It is quite usual in Algebra books to introduce variables early — they seem to be what makes algebra Algebra, that is. However, a good amount of early stages of manipulating expressions and equations is not dependent on having variables. I am wondering about possibly spending longer than usual on concrete number manipulation with problems like–
Isolate the 253:
253 + 23 = 276
Isolate the 3:
2(3 + 4) + 5 = 18 + 1
Show why the two sides of the equation are equivalent:
6 * 4 = 3 * 4 + 3 * 4
Theoretically, one could provide a strong enough background in manipulating expressions and equations to allow variables to be introduced while hitting the ground running, with students quickly able to isolate variables in multi-step equations.
This has the advantages of:
1. It’s clear that (using the first problem as an example) 253 = 253 is the goal. The point becomes the process, and the usual student tactic of writing the answer without explanation (I did it in my head!) would look silly.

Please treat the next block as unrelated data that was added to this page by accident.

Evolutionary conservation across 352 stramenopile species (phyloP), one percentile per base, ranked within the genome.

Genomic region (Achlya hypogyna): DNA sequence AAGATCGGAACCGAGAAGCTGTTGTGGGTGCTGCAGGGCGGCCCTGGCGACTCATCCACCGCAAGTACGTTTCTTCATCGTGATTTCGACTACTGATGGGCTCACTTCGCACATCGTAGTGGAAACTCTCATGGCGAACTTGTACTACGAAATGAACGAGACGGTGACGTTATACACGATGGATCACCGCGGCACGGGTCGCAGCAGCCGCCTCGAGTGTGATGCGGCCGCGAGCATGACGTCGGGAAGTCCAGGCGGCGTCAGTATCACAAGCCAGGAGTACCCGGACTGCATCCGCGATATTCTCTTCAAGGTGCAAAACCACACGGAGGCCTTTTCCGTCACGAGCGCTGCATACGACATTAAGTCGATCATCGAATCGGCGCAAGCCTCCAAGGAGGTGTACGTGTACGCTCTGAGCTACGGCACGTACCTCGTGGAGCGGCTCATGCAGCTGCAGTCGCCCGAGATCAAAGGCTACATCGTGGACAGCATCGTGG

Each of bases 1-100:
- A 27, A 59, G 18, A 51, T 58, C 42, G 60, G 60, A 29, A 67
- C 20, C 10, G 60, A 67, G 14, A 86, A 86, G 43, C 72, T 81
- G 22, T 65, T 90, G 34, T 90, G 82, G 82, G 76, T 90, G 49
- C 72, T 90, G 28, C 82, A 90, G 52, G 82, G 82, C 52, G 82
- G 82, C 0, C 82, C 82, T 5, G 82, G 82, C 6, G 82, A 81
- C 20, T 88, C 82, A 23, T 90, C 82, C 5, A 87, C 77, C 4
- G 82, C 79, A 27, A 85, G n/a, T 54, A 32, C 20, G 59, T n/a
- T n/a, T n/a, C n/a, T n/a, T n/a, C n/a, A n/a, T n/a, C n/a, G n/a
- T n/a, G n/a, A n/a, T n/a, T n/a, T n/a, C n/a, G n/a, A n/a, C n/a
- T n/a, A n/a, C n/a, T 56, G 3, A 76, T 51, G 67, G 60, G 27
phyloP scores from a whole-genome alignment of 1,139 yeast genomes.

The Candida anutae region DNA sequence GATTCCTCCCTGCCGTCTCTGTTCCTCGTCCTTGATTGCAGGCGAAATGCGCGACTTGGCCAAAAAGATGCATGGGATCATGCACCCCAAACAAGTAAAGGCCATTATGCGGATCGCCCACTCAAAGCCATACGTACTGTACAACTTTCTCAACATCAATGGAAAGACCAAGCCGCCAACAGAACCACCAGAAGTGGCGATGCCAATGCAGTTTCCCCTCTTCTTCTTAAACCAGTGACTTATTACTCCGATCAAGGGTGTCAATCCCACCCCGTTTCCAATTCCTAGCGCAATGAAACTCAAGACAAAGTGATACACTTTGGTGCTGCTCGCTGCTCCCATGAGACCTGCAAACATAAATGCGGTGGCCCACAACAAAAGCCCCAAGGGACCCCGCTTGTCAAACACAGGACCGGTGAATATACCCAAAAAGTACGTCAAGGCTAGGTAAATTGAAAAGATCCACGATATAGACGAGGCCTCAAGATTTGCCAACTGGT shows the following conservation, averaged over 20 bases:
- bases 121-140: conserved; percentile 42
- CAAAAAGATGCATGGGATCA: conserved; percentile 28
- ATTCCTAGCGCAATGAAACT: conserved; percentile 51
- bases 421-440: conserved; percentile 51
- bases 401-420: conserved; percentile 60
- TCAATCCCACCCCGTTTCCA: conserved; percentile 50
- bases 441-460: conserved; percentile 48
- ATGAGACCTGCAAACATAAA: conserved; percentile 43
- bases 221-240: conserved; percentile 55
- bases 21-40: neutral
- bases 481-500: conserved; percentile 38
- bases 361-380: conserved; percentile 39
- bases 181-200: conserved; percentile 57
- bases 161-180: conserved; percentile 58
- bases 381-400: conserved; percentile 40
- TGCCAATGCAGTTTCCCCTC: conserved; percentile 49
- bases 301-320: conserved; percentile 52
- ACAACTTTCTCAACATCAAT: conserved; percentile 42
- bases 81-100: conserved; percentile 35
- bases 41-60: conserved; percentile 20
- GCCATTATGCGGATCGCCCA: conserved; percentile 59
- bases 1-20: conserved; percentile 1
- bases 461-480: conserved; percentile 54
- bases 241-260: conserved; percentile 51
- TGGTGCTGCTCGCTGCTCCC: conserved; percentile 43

2. Students who have “symbol overload” can use their concrete sense to help focus solely on operations, a la Bret Victor (sort of).
3. The meaning of the equality sign is reinforced; it’d appear much odder to a student to perform an operation on only one side of the equation when starting with 20 + 1 = 21. Also, the restrictions to operations on an expression would make more sense when starting with, say, 5 rather than 5 + 2x.
4. Answers would have a built-in sanity check.
Unfortunately, it means applications would be forestalled. While some of the manipulations represent tricks for mental arithmetic, I don’t know if that would be enough motivation to carry a struggling student through.
Has anyone tried something like this, even on a small scale?